The gods liked time travel a bit too much.
That was just part of their undoing, as Mars would belatedly realize.
Take, for example, one affair (of many) in Britain in the early Dark Ages. Mars and Diana had a few days off from their duties on the orbiting Survey ship and decided to romp a bit, maybe catch a rabbit or two, camp out, scare a few natives, that sort of thing. They were just friends, nothing more, because she was fanatical about this fiancée back at Blue Star Station, sixty light years from Geos. (She was hands-off, strictly platonic, as a few natives with eager hands learned the hard way. Then too, the ship’s captain, Jupiter, had a zipper problem, so what happened in the end seemed to Mars inevitable by hindsight.)
Shortly after dawn, Mars and Diana alighted on the Kentish plain. As the black night sky turned gray, there was an eerie silence. A fog seemed to creep through the tall grass, cat-like, looking this way and that. Some threat seemed in the air, something ominous, but that only whetted Mars and Diana’s appetite for adventure. They parked their light skimmer a half mile up in the sky where it was out of sight but could be quickly recalledon this day, not quickly enough, as it turned out.
Humans had evolved very similarly throughout the galaxy, but at different rates. Precious worlds like Geos needed careful watching, to make sure they reached maturity, not bombarded by deadly meteors and comets that could end all life in an instant. The fundamental rule was: observe, but don’t be observed. Worse yet, don’t touch and don’t be touched. Under the freebooting leadership of Jupiter, all the rules had gradually been tossed overboard. What happened on Geos was a story that would be told throughout the galaxy for eons. And the Survey rules would never be the same again.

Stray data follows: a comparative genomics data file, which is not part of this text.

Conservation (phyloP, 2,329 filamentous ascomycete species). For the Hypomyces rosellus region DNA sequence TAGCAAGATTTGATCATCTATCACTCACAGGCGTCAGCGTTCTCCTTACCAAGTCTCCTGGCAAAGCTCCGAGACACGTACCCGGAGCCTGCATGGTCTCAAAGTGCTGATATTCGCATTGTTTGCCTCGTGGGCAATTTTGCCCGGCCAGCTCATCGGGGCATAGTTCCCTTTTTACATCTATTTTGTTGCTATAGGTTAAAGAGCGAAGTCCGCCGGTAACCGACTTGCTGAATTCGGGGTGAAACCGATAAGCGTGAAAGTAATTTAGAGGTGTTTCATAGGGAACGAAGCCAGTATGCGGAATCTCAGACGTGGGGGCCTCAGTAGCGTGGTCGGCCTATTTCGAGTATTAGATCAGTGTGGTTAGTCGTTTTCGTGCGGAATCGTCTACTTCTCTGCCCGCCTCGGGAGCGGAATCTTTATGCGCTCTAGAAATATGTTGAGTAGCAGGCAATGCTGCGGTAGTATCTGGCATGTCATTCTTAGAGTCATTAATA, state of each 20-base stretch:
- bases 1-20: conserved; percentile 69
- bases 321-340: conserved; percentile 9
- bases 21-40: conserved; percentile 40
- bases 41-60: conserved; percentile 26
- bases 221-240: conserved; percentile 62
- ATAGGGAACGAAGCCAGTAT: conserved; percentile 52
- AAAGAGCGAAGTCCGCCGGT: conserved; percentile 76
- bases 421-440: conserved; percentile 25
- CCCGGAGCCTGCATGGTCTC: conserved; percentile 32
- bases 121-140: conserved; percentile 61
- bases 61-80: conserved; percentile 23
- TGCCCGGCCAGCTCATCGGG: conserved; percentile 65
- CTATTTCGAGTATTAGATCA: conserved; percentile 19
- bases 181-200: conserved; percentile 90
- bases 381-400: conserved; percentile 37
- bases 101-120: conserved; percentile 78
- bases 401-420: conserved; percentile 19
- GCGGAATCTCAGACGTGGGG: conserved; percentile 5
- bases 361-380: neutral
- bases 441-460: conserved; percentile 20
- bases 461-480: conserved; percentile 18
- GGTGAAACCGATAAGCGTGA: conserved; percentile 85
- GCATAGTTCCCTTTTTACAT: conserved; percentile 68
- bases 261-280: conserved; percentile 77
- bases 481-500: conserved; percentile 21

As he stood on the plain wearing his camouflage jump suit, Mars sniffed the air with exhilaration. It smelled cool with fresh oxygen and plant juices. Mars was a fierce-looking, red-haired man from the Third Arm of the galaxy. Originally a Combat Landing Forces officer, he was now the Survey ship’s security chief.
Diana, officially the ship’s veterinarian, but unofficial its, ahem, Mistress of the Hunt, was a shapely, athletic gal with a keen mind, a cute face, and a mop of flaxen hair. She was gray-eyed and rarely laughed, but her friends knew she had a sound sense of humor. Otherwise, Mars thought, he wouldn’t willingly spend several days with her in the wildalone, no less, in a cold sleep sack.
Diana frowned, and her gray eyes darted looks right and left. “Something’s wrong.”
Mars strained to listen. “Your ears are better than mine.”
She stalked forward, trim in her own camouflage jumpsuit. Though they both wore side arms, their principal interest was to hunt very small game with small bows. The two gods wore web belts with fire starters, toilet paper, rations, and the like. Over their jumpsuits they wore tunics, and each carried a compact but powerful atomic sword. They wore backpacks with, on one side, the bow case, and, on the other side, a quiver of arrows.
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Copyright © 2018 by Jean-Thomas Cullen, Clocktower Books. All Rights Reserved.